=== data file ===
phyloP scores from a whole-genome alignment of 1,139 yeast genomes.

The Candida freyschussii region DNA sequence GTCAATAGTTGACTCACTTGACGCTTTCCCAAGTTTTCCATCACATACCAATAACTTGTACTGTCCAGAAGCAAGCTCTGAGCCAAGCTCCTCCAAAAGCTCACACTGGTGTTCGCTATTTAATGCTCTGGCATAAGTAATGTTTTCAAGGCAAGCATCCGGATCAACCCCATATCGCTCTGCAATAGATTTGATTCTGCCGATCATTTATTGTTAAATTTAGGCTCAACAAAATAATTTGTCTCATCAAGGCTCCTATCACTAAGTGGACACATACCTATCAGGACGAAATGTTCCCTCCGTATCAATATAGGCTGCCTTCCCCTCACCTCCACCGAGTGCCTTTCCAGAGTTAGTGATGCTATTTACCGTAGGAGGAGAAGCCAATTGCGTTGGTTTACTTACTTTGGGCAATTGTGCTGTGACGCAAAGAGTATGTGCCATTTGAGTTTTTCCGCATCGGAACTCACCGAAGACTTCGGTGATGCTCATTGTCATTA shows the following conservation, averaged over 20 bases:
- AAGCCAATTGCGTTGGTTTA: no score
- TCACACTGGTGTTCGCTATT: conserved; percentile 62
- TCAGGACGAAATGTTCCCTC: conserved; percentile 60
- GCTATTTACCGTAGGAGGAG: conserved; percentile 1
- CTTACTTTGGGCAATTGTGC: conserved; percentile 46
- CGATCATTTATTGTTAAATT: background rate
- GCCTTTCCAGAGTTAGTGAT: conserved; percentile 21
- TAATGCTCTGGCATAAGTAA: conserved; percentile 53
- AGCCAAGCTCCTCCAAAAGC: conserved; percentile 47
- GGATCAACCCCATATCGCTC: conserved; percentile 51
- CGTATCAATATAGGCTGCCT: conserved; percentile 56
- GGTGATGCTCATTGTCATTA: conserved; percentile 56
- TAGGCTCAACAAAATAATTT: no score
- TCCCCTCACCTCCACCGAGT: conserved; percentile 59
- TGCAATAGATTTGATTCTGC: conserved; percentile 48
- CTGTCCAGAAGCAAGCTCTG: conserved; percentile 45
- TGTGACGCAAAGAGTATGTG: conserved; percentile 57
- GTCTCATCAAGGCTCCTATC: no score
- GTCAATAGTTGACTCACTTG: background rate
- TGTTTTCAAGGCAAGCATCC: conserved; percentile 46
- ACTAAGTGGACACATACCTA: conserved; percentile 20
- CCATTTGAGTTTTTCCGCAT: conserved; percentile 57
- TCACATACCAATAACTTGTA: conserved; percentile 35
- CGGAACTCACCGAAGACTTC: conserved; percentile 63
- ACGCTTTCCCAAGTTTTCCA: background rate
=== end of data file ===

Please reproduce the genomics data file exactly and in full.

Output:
phyloP scores from a whole-genome alignment of 1,139 yeast genomes.

The Candida freyschussii region DNA sequence GTCAATAGTTGACTCACTTGACGCTTTCCCAAGTTTTCCATCACATACCAATAACTTGTACTGTCCAGAAGCAAGCTCTGAGCCAAGCTCCTCCAAAAGCTCACACTGGTGTTCGCTATTTAATGCTCTGGCATAAGTAATGTTTTCAAGGCAAGCATCCGGATCAACCCCATATCGCTCTGCAATAGATTTGATTCTGCCGATCATTTATTGTTAAATTTAGGCTCAACAAAATAATTTGTCTCATCAAGGCTCCTATCACTAAGTGGACACATACCTATCAGGACGAAATGTTCCCTCCGTATCAATATAGGCTGCCTTCCCCTCACCTCCACCGAGTGCCTTTCCAGAGTTAGTGATGCTATTTACCGTAGGAGGAGAAGCCAATTGCGTTGGTTTACTTACTTTGGGCAATTGTGCTGTGACGCAAAGAGTATGTGCCATTTGAGTTTTTCCGCATCGGAACTCACCGAAGACTTCGGTGATGCTCATTGTCATTA shows the following conservation, averaged over 20 bases:
- AAGCCAATTGCGTTGGTTTA: no score
- TCACACTGGTGTTCGCTATT: conserved; percentile 62
- TCAGGACGAAATGTTCCCTC: conserved; percentile 60
- GCTATTTACCGTAGGAGGAG: conserved; percentile 1
- CTTACTTTGGGCAATTGTGC: conserved; percentile 46
- CGATCATTTATTGTTAAATT: background rate
- GCCTTTCCAGAGTTAGTGAT: conserved; percentile 21
- TAATGCTCTGGCATAAGTAA: conserved; percentile 53
- AGCCAAGCTCCTCCAAAAGC: conserved; percentile 47
- GGATCAACCCCATATCGCTC: conserved; percentile 51
- CGTATCAATATAGGCTGCCT: conserved; percentile 56
- GGTGATGCTCATTGTCATTA: conserved; percentile 56
- TAGGCTCAACAAAATAATTT: no score
- TCCCCTCACCTCCACCGAGT: conserved; percentile 59
- TGCAATAGATTTGATTCTGC: conserved; percentile 48
- CTGTCCAGAAGCAAGCTCTG: conserved; percentile 45
- TGTGACGCAAAGAGTATGTG: conserved; percentile 57
- GTCTCATCAAGGCTCCTATC: no score
- GTCAATAGTTGACTCACTTG: background rate
- TGTTTTCAAGGCAAGCATCC: conserved; percentile 46
- ACTAAGTGGACACATACCTA: conserved; percentile 20
- CCATTTGAGTTTTTCCGCAT: conserved; percentile 57
- TCACATACCAATAACTTGTA: conserved; percentile 35
- CGGAACTCACCGAAGACTTC: conserved; percentile 63
- ACGCTTTCCCAAGTTTTCCA: background rate